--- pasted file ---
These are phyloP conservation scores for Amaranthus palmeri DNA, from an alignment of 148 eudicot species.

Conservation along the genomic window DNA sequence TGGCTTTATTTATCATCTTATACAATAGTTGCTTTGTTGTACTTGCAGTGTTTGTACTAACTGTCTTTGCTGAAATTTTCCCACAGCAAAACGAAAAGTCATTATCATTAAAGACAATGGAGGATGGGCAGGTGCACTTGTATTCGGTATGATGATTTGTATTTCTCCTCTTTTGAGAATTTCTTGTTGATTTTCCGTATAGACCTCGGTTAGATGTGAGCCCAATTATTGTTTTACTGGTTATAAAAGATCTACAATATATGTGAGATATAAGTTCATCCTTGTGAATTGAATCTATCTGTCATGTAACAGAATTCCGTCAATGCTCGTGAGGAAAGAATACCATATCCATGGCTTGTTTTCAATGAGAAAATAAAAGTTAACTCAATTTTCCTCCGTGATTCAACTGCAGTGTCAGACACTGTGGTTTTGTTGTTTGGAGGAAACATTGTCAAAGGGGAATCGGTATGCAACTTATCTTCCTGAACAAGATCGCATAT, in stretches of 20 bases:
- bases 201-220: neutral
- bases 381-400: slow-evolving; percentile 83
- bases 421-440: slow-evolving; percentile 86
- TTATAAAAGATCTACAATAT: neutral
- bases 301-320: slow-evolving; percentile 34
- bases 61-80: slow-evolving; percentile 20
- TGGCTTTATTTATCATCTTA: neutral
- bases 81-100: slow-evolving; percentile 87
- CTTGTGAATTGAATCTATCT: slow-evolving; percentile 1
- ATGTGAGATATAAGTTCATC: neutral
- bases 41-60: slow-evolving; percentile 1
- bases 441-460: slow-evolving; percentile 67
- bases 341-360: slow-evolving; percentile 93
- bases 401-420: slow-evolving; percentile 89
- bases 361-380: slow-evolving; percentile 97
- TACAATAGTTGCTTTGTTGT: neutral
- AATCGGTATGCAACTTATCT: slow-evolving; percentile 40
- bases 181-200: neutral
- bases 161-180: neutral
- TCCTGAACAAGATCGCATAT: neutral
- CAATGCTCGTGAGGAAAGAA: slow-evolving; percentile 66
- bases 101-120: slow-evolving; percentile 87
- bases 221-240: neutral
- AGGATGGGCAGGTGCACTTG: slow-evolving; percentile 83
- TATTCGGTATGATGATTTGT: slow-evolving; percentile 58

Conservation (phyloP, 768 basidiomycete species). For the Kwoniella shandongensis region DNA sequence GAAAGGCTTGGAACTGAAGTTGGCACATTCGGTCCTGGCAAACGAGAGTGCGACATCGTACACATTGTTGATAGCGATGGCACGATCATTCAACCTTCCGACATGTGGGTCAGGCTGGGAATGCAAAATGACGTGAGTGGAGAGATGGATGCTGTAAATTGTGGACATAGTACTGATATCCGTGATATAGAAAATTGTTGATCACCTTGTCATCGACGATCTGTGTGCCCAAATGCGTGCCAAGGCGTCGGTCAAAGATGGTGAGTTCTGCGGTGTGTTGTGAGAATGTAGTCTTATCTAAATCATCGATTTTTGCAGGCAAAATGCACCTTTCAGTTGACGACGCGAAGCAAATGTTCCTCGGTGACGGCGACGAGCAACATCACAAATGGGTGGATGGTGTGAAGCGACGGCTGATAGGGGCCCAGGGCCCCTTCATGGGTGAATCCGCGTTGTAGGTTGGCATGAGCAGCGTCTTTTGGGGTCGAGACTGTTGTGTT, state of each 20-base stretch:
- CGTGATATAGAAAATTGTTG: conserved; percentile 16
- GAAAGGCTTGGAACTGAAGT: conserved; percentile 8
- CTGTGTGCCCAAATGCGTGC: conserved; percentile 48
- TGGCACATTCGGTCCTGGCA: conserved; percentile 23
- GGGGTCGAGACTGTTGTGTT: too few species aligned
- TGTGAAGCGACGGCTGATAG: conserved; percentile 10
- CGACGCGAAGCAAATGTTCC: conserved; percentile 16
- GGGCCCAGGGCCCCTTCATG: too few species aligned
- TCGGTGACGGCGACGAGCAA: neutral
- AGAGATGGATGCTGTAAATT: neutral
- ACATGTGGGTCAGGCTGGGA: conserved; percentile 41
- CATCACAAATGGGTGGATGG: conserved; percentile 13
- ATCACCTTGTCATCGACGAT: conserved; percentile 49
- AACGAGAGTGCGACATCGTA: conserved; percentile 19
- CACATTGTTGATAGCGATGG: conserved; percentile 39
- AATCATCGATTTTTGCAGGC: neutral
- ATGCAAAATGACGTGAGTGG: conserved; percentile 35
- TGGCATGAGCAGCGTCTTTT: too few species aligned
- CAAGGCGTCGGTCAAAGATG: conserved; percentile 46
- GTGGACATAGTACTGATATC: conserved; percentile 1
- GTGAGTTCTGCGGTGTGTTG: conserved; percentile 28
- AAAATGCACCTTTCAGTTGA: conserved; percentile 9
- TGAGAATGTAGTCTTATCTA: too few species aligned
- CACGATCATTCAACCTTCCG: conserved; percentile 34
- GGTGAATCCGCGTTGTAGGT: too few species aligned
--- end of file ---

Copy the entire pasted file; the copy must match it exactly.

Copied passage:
These are phyloP conservation scores for Amaranthus palmeri DNA, from an alignment of 148 eudicot species.

Conservation along the genomic window DNA sequence TGGCTTTATTTATCATCTTATACAATAGTTGCTTTGTTGTACTTGCAGTGTTTGTACTAACTGTCTTTGCTGAAATTTTCCCACAGCAAAACGAAAAGTCATTATCATTAAAGACAATGGAGGATGGGCAGGTGCACTTGTATTCGGTATGATGATTTGTATTTCTCCTCTTTTGAGAATTTCTTGTTGATTTTCCGTATAGACCTCGGTTAGATGTGAGCCCAATTATTGTTTTACTGGTTATAAAAGATCTACAATATATGTGAGATATAAGTTCATCCTTGTGAATTGAATCTATCTGTCATGTAACAGAATTCCGTCAATGCTCGTGAGGAAAGAATACCATATCCATGGCTTGTTTTCAATGAGAAAATAAAAGTTAACTCAATTTTCCTCCGTGATTCAACTGCAGTGTCAGACACTGTGGTTTTGTTGTTTGGAGGAAACATTGTCAAAGGGGAATCGGTATGCAACTTATCTTCCTGAACAAGATCGCATAT, in stretches of 20 bases:
- bases 201-220: neutral
- bases 381-400: slow-evolving; percentile 83
- bases 421-440: slow-evolving; percentile 86
- TTATAAAAGATCTACAATAT: neutral
- bases 301-320: slow-evolving; percentile 34
- bases 61-80: slow-evolving; percentile 20
- TGGCTTTATTTATCATCTTA: neutral
- bases 81-100: slow-evolving; percentile 87
- CTTGTGAATTGAATCTATCT: slow-evolving; percentile 1
- ATGTGAGATATAAGTTCATC: neutral
- bases 41-60: slow-evolving; percentile 1
- bases 441-460: slow-evolving; percentile 67
- bases 341-360: slow-evolving; percentile 93
- bases 401-420: slow-evolving; percentile 89
- bases 361-380: slow-evolving; percentile 97
- TACAATAGTTGCTTTGTTGT: neutral
- AATCGGTATGCAACTTATCT: slow-evolving; percentile 40
- bases 181-200: neutral
- bases 161-180: neutral
- TCCTGAACAAGATCGCATAT: neutral
- CAATGCTCGTGAGGAAAGAA: slow-evolving; percentile 66
- bases 101-120: slow-evolving; percentile 87
- bases 221-240: neutral
- AGGATGGGCAGGTGCACTTG: slow-evolving; percentile 83
- TATTCGGTATGATGATTTGT: slow-evolving; percentile 58

Conservation (phyloP, 768 basidiomycete species). For the Kwoniella shandongensis region DNA sequence GAAAGGCTTGGAACTGAAGTTGGCACATTCGGTCCTGGCAAACGAGAGTGCGACATCGTACACATTGTTGATAGCGATGGCACGATCATTCAACCTTCCGACATGTGGGTCAGGCTGGGAATGCAAAATGACGTGAGTGGAGAGATGGATGCTGTAAATTGTGGACATAGTACTGATATCCGTGATATAGAAAATTGTTGATCACCTTGTCATCGACGATCTGTGTGCCCAAATGCGTGCCAAGGCGTCGGTCAAAGATGGTGAGTTCTGCGGTGTGTTGTGAGAATGTAGTCTTATCTAAATCATCGATTTTTGCAGGCAAAATGCACCTTTCAGTTGACGACGCGAAGCAAATGTTCCTCGGTGACGGCGACGAGCAACATCACAAATGGGTGGATGGTGTGAAGCGACGGCTGATAGGGGCCCAGGGCCCCTTCATGGGTGAATCCGCGTTGTAGGTTGGCATGAGCAGCGTCTTTTGGGGTCGAGACTGTTGTGTT, state of each 20-base stretch:
- CGTGATATAGAAAATTGTTG: conserved; percentile 16
- GAAAGGCTTGGAACTGAAGT: conserved; percentile 8
- CTGTGTGCCCAAATGCGTGC: conserved; percentile 48
- TGGCACATTCGGTCCTGGCA: conserved; percentile 23
- GGGGTCGAGACTGTTGTGTT: too few species aligned
- TGTGAAGCGACGGCTGATAG: conserved; percentile 10
- CGACGCGAAGCAAATGTTCC: conserved; percentile 16
- GGGCCCAGGGCCCCTTCATG: too few species aligned
- TCGGTGACGGCGACGAGCAA: neutral
- AGAGATGGATGCTGTAAATT: neutral
- ACATGTGGGTCAGGCTGGGA: conserved; percentile 41
- CATCACAAATGGGTGGATGG: conserved; percentile 13
- ATCACCTTGTCATCGACGAT: conserved; percentile 49
- AACGAGAGTGCGACATCGTA: conserved; percentile 19
- CACATTGTTGATAGCGATGG: conserved; percentile 39
- AATCATCGATTTTTGCAGGC: neutral
- ATGCAAAATGACGTGAGTGG: conserved; percentile 35
- TGGCATGAGCAGCGTCTTTT: too few species aligned
- CAAGGCGTCGGTCAAAGATG: conserved; percentile 46
- GTGGACATAGTACTGATATC: conserved; percentile 1
- GTGAGTTCTGCGGTGTGTTG: conserved; percentile 28
- AAAATGCACCTTTCAGTTGA: conserved; percentile 9
- TGAGAATGTAGTCTTATCTA: too few species aligned
- CACGATCATTCAACCTTCCG: conserved; percentile 34
- GGTGAATCCGCGTTGTAGGT: too few species aligned